Associated Press photos
Treasury Secretary Steven Mnuchin, talking with reporters at Trump Tower in November, will get his first opportunity to confront top U.S. trading partners, including China, Mexico and Germany, at the G-20 summit beginning today.
Employees roll out a red carpet during preparations for the G-20 summit of finance ministers that begins today in the southern German resort town of Baden-Baden.
March 17, 2017 1:01 AM
US to confront trading partners
Trump's influence could shift focus of G-20 from free trade
DAVID McHUGH | Associated Press
FRANKFURT, Germany – U.S. President Donald Trump has vowed to get tough on trade partners like China, Mexico and Germany. Now his Treasury chief, Steven Mnuchin, will get his first opportunity to confront them all in one room.
The meeting of the most powerful economies’ finance ministers in Germany this week is likely to be dominated by talk about whether to commit to free trade, as previous meetings have – or implicitly accept that some countries may put up barriers, like tariffs, as Trump has promised.
The Group of 20 – 19 countries worth most of the global economy, plus the EU – are also due to discuss their longstanding ban on manipulating currencies to gain economic advantage. Weakening a currency can help a country’s exporters but can also end up dumping its troubles with business costs and competitiveness on its trade partners.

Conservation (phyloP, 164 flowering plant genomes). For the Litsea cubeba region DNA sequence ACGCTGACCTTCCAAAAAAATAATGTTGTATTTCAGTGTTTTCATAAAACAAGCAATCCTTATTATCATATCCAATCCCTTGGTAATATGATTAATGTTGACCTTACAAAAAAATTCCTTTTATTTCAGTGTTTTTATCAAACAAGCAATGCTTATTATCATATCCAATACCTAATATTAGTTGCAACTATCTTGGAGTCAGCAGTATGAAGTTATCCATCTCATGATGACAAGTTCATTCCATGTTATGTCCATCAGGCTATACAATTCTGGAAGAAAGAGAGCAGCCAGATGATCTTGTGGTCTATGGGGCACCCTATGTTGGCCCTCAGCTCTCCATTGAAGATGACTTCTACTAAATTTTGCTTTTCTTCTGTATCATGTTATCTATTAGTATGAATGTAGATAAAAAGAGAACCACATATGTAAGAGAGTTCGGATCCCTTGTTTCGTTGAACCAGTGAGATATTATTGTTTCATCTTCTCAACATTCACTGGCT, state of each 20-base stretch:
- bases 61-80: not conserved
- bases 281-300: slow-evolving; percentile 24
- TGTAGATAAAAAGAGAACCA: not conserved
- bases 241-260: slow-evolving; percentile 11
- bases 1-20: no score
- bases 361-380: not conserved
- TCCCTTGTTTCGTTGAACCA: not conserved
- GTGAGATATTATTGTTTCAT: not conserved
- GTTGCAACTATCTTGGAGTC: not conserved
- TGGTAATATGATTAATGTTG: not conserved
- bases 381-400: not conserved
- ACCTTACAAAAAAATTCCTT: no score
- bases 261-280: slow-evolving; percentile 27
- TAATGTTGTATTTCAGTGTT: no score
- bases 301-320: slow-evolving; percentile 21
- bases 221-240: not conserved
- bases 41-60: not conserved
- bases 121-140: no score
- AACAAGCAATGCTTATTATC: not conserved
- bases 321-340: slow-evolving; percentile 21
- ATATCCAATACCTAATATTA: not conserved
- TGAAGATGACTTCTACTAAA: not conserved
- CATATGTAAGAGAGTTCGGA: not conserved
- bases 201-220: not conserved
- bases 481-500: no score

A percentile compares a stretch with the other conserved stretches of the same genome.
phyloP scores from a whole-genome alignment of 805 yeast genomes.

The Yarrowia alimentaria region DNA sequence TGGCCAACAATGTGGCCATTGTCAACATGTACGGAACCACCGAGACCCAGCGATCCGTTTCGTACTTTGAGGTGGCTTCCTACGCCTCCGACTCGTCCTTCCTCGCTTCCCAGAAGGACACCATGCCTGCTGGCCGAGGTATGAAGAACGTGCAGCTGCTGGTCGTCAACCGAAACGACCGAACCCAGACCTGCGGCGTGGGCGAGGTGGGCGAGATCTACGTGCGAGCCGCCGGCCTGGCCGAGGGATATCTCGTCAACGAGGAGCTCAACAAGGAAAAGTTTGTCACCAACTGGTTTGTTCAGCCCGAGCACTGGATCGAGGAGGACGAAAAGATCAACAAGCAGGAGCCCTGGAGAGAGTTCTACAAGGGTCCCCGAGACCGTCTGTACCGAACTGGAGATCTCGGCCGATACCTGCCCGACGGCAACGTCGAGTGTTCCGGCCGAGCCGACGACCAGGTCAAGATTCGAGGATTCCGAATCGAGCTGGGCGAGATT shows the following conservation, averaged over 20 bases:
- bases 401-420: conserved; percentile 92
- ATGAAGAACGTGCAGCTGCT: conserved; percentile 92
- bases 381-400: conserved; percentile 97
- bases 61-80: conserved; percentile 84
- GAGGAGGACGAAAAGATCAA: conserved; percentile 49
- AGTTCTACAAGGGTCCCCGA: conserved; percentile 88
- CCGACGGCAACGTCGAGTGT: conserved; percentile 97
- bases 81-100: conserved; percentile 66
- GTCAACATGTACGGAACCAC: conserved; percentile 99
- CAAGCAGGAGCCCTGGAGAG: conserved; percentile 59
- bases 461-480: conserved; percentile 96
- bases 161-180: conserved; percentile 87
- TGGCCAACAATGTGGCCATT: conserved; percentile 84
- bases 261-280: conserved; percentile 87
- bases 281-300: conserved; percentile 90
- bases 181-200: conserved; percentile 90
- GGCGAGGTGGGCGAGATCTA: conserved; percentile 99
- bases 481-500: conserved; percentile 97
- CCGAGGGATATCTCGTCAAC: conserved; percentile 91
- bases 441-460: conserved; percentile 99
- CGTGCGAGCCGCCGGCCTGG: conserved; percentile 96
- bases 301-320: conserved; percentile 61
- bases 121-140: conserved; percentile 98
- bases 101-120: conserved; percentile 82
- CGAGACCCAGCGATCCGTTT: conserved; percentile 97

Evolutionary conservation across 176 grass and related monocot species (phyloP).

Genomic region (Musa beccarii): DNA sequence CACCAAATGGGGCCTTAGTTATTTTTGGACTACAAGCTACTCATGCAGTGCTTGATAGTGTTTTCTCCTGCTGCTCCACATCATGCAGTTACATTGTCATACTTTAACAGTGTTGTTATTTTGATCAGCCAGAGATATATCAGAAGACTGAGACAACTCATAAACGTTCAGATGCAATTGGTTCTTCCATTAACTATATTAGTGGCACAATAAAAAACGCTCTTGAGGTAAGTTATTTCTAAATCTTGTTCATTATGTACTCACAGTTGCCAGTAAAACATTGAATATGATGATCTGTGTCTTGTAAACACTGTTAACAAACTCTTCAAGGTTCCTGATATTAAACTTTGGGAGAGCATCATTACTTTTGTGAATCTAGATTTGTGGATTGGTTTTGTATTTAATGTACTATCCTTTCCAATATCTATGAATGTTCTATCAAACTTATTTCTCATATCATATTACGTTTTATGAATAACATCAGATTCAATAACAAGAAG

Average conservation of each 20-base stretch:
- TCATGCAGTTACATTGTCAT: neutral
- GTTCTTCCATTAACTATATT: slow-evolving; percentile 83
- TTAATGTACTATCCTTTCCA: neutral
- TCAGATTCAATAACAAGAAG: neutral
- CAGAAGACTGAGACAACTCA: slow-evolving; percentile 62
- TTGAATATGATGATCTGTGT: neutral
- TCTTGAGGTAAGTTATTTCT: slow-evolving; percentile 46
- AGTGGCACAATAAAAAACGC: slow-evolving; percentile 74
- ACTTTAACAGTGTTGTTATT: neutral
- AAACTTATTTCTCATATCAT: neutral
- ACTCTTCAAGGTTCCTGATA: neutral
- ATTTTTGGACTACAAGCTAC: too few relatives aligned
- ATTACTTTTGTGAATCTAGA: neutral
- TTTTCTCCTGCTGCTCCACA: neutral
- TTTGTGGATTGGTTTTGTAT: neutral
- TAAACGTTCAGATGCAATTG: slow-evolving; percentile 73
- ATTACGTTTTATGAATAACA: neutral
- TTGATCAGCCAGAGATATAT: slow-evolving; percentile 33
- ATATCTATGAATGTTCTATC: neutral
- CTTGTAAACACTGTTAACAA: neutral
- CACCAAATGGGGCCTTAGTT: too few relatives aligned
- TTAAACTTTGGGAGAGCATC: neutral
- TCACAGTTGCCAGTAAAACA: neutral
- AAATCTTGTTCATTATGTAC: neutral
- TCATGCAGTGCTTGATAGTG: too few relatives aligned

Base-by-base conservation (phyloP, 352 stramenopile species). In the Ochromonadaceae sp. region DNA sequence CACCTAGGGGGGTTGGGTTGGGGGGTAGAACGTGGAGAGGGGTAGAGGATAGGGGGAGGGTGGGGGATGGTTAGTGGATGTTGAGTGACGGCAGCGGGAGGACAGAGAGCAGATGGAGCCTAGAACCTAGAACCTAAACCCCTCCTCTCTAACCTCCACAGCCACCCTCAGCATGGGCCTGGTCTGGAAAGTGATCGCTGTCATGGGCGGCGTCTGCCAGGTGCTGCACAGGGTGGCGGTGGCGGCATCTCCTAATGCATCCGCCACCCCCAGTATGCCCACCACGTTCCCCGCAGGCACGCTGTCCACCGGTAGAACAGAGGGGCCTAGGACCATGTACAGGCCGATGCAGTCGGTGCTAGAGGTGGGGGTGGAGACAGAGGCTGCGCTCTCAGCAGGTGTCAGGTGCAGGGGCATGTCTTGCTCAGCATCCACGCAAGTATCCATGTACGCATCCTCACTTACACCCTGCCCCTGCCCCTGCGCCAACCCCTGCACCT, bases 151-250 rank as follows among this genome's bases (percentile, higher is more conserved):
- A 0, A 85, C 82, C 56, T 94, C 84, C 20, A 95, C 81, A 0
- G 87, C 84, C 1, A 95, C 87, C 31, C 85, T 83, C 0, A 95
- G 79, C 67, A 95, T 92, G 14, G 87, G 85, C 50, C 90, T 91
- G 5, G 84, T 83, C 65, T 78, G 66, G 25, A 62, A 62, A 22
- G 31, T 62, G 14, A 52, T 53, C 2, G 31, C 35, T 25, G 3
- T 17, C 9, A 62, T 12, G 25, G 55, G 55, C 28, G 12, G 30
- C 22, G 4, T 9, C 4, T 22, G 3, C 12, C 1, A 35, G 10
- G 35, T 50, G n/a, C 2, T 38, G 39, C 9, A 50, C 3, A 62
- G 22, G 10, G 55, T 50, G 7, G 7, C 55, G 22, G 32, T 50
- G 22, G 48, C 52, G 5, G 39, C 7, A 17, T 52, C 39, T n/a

The gathering today and Saturday in the southern German resort town of Baden-Baden will help set the tone for international commerce and finance and will give Mnuchin a chance to clarify what the U.S. position is.
The focus will be on the final statement issued jointly by the finance ministers Saturday.
Last year’s gathering of the Group of 20 finance ministers in Chengdu, China, issued a statement opposing “all forms of protectionism.” This time, such unequivocal language could be softened to refer to trade that is “open” and “fair,” without the absolute opposition to import restrictions to benefit domestic workers.
Trump has repeatedly emphasized that the U.S. needs a tougher approach to trade that would put American workers and companies first.
He has already pulled the U.S. out of the proposed Trans-Pacific Partnership agreement with Japan and other Pacific Rim countries, and he has started the process to renegotiate the North American Free Trade Agreement with Mexico and Canada, both of whom are G-20 members.
Additionally, Britain is preparing to pull out of the European Union and its free-trade zone that permits cross border business without import and export taxes, or tariffs, after voters chose to leave in a referendum last year.
In a visit to Berlin ahead of the G-20 meeting, Mnuchin said the U.S. is interested in trade that is not only free but fair.